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History of industrial tuna fishing in the Pacific Islands
Barclay, K. (2014). History of industrial tuna fishing in the Pacific Islands, in: Christensen, J. et al. (Ed.) Historical perspectives of fisheries exploitation in the Indo-Pacific. MARE Publication Series, 12: pp. 153-171
In: Christensen, J.; Tull, M. (Ed.) (2014). Historical perspectives of fisheries exploitation in the Indo-Pacific. MARE Publication Series, 12. Springer: Dordrecht. ISBN 978-94-017-8727-7. XV, 276 pp. hdl.handle.net/10.1007/978-94-017-8727-7, more
In: MARE Publication Series. Amsterdam University Press/Springer: Amsterdam. ISSN 2212-6260, more

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Keyword
    Marine
Author keywords
    Industrial tuna fishing Pacific Islands tuna history WCPO WCPFC Fisheries management history

Author  Top 
  • Barclay, K.

Abstract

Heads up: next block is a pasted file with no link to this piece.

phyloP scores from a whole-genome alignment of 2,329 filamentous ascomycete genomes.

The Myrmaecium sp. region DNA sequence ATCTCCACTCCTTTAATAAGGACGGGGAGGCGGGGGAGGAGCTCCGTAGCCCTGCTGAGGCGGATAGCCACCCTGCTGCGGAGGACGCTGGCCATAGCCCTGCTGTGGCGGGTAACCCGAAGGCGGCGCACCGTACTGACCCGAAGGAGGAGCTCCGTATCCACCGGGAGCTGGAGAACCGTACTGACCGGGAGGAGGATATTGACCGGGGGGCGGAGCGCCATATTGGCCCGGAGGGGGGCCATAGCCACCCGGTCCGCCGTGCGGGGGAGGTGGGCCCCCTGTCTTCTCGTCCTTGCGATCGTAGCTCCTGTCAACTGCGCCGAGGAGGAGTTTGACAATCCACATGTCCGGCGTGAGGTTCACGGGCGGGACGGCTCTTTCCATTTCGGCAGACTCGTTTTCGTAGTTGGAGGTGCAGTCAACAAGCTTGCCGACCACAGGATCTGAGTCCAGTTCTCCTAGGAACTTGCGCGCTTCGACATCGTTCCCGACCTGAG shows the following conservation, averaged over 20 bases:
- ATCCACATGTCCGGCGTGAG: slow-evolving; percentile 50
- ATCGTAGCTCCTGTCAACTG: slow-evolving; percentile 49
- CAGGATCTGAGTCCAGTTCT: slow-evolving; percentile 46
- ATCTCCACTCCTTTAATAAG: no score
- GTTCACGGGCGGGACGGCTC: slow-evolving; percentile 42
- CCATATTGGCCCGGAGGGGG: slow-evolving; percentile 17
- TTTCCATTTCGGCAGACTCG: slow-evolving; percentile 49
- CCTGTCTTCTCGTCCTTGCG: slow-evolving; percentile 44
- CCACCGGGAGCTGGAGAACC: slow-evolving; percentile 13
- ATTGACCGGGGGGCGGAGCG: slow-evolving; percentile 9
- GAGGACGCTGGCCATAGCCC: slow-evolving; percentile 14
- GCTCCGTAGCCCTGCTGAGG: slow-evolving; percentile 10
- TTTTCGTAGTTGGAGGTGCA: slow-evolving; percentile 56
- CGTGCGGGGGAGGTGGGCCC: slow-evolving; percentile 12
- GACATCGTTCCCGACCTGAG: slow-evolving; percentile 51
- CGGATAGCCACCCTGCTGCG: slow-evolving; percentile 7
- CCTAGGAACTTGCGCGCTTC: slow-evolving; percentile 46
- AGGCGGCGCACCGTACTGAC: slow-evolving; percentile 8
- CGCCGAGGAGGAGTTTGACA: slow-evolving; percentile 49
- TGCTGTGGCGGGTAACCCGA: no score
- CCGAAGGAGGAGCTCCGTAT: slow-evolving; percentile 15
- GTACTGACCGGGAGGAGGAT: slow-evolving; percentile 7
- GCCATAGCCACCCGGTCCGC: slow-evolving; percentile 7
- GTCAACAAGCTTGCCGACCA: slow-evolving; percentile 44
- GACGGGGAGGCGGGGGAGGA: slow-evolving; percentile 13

The island countries and territories of the Pacific Ocean are relatively sparsely populated so there has historically been less fishing pressure on marine animal populations than in many other parts of the world. Industrial tuna fishing around Pacific Island countries began in the first half of the twentieth century, re-emerged after World War II in the 1950s and developed slowly until the 1980s when new fishing practices and new entrants increased catches steeply and steadily in a curve that continues to the present day. It has been estimated that industrial tuna catches are about ten times the volume and over seven times the value of all other fisheries in the Island Pacific combined—both commercial and artisanal. Furthermore, other fisheries that have been tried commercially in the region have not been resilient to industrial scale fishing pressure. Tuna fisheries may be the only potentially sustainable industrial wild-catch fisheries for the Island Pacific. Thus far fishing does not seem to have harmed the capacity of skipjack and albacore to maintain their populations, but it is having a deleterious effect on the biomass of yellowfin and bigeye. Industrial tuna fishing also incidentally kills other animals, but as yet there is not enough data collected to accurately gauge the ecosystem impacts of industrial tuna fisheries. Various attempts have been made to manage industrial tuna fisheries in the region. The main body responsible is the Western and Central Pacific Fisheries Commission (WCPFC), established in the 2004. Neither the WCPFC nor other bodies have thus far managed to reign in the overfishing of yellowfin and bigeye.

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